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08/13/09 1:34 PM ET

Samardzija optioned for fresh reliever

Berg recalled; Marshall struggles, but helps tired 'pen

CHICAGO -- The Cubs needed a fresh arm in the bullpen, so they optioned Jeff Samardzija to Triple-A Iowa on Thursday and recalled Justin Berg from the Minor League team.

One of eight rookie pitchers the Cubs have used this season, Samardzija threw on the side Thursday at Wrigley Field to do more tinkering with his mechanics.

"You just keep working," he said. "There are always things you need to improve on. There are always little things you need to fix."

Samardzija made his first Major League start Wednesday, giving up seven runs on eight hits over 3 1/3 innings against the Philadelphia Phillies. The Cubs lost, 12-5, to the defending World Series champs.

Samardzija (1-2), who had appeared in 16 games in relief this year, was making a spot start for injured Carlos Zambrano, on the disabled list with back spasms. The first five Phillies hits off the rookie were all for extra bases. Was he frustrated at the demotion?

"It's been frustrating all around, that's how it is," he said of the Cubs' season. "I'm not mad or anything. It's all about results. You need to go out and get things down. You've got to get outs and get the offense back out there. That's what your role is. I'm a pretty down-to-earth dude. I know what's going on. You've got to make the plays."

That sounds like football player talk.

Samardzija, a former wide receiver at Notre Dame, has shifted from the rotation to the bullpen and back again, beginning in Spring Training, and isn't sure what his role will be down the road.

"The future is the future," he said. "There's still a couple more months left in the season, and we have to figure out what to do this season to help this team down the road. I don't know what's going to happen here in the next few weeks. There's a chance to help this team win -- it's not about the future. I can worry about that in the offseason. I want to come back and help this team win some games."

As a reliever this year, Samardzija compiled a 6.29 ERA in 16 games, giving up 31 hits and walking 12 over 24 1/3 innings. He's learned a lot from both roles.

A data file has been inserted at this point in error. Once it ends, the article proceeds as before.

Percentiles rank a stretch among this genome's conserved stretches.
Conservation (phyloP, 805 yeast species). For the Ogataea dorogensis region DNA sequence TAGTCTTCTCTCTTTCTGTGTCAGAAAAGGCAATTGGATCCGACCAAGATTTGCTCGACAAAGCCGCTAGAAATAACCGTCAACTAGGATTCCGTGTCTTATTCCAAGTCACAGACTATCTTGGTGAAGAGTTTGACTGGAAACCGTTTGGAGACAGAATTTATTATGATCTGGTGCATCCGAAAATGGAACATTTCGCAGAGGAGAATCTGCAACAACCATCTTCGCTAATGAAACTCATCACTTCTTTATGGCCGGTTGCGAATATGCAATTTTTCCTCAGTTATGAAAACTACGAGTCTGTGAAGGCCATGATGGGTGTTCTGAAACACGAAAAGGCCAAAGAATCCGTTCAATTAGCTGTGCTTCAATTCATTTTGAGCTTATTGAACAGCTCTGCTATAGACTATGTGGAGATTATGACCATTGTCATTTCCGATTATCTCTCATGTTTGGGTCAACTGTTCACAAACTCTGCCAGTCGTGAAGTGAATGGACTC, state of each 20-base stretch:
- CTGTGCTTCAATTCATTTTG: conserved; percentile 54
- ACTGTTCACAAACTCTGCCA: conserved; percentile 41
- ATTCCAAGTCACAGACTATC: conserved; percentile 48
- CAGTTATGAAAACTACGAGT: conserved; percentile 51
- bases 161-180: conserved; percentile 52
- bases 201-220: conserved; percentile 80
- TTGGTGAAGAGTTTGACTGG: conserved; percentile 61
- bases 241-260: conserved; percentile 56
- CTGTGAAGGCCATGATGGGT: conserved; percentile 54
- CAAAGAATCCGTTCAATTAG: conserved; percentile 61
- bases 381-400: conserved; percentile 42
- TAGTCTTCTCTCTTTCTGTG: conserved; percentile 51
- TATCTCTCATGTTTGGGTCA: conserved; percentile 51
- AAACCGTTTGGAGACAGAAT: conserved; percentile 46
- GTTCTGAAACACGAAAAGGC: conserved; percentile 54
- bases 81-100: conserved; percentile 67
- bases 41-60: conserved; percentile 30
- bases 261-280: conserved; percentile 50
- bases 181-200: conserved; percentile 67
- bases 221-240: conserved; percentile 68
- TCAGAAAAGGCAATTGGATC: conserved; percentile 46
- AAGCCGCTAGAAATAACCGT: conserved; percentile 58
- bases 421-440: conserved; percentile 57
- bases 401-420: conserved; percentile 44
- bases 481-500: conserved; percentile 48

"I think ultimately, I wouldn't be the pitcher I am now without doing exactly that," he said of switching from starting to relieving and back again. "I think we've made good adjustments now, and now it's just a matter of fine-tuning them."

This is Berg's second stint with the Cubs. He has a 2.33 ERA in 30 relief appearances for Iowa this season, limiting opponents to a .208 average. Since the beginning of June, the right-hander is 5-0 with a 1.72 ERA in 22 appearances.

On Wednesday against the Phillies, Sean Marshall followed Samardzija, and Jimmy Rollins greeted him by launching the lefty's first pitch into the bleachers for a three-run homer. Marshall gave up five runs on six hits over 3 1/3 innings.

"It just stinks to put the team in the hole like that," Marshall said.

On the positive side, Marshall did stay long enough so Lou Piniella didn't overwork his already overworked bullpen. Cubs pitching coach Larry Rothschild had to come out to talk to Marshall during the Phillies' eight-run fourth inning.

"He said, 'Forget whatever happened before this, pitch from here on out, make your pitch and concentrate and try to keep the team in the game,' even though it was already 12-1," Marshall said. "I felt I had a chance to stretch my arm out a little bit, and that was good. It wasn't good to give up so many runs so quickly and put the team in a big hole."

Berg did not appear in a game when he was called up earlier this year. Assuming he gets into a game, he will be the ninth rookie pitcher used by the Cubs. They most recently used nine in 2006: Marshall, David Aardsma, Angel Guzman, Rich Hill, Carlos Marmol, Juan Mateo, Ryan O'Malley, Jae Kuk Ryu and Les Walrond.

Only twice have the Cubs used more than nine rookie pitchers in a single season, and that was in 1958 and 1962, when 10 appeared in games.

Carrie Muskat is a reporter for MLB.com. This story was not subject to the approval of Major League Baseball or its clubs.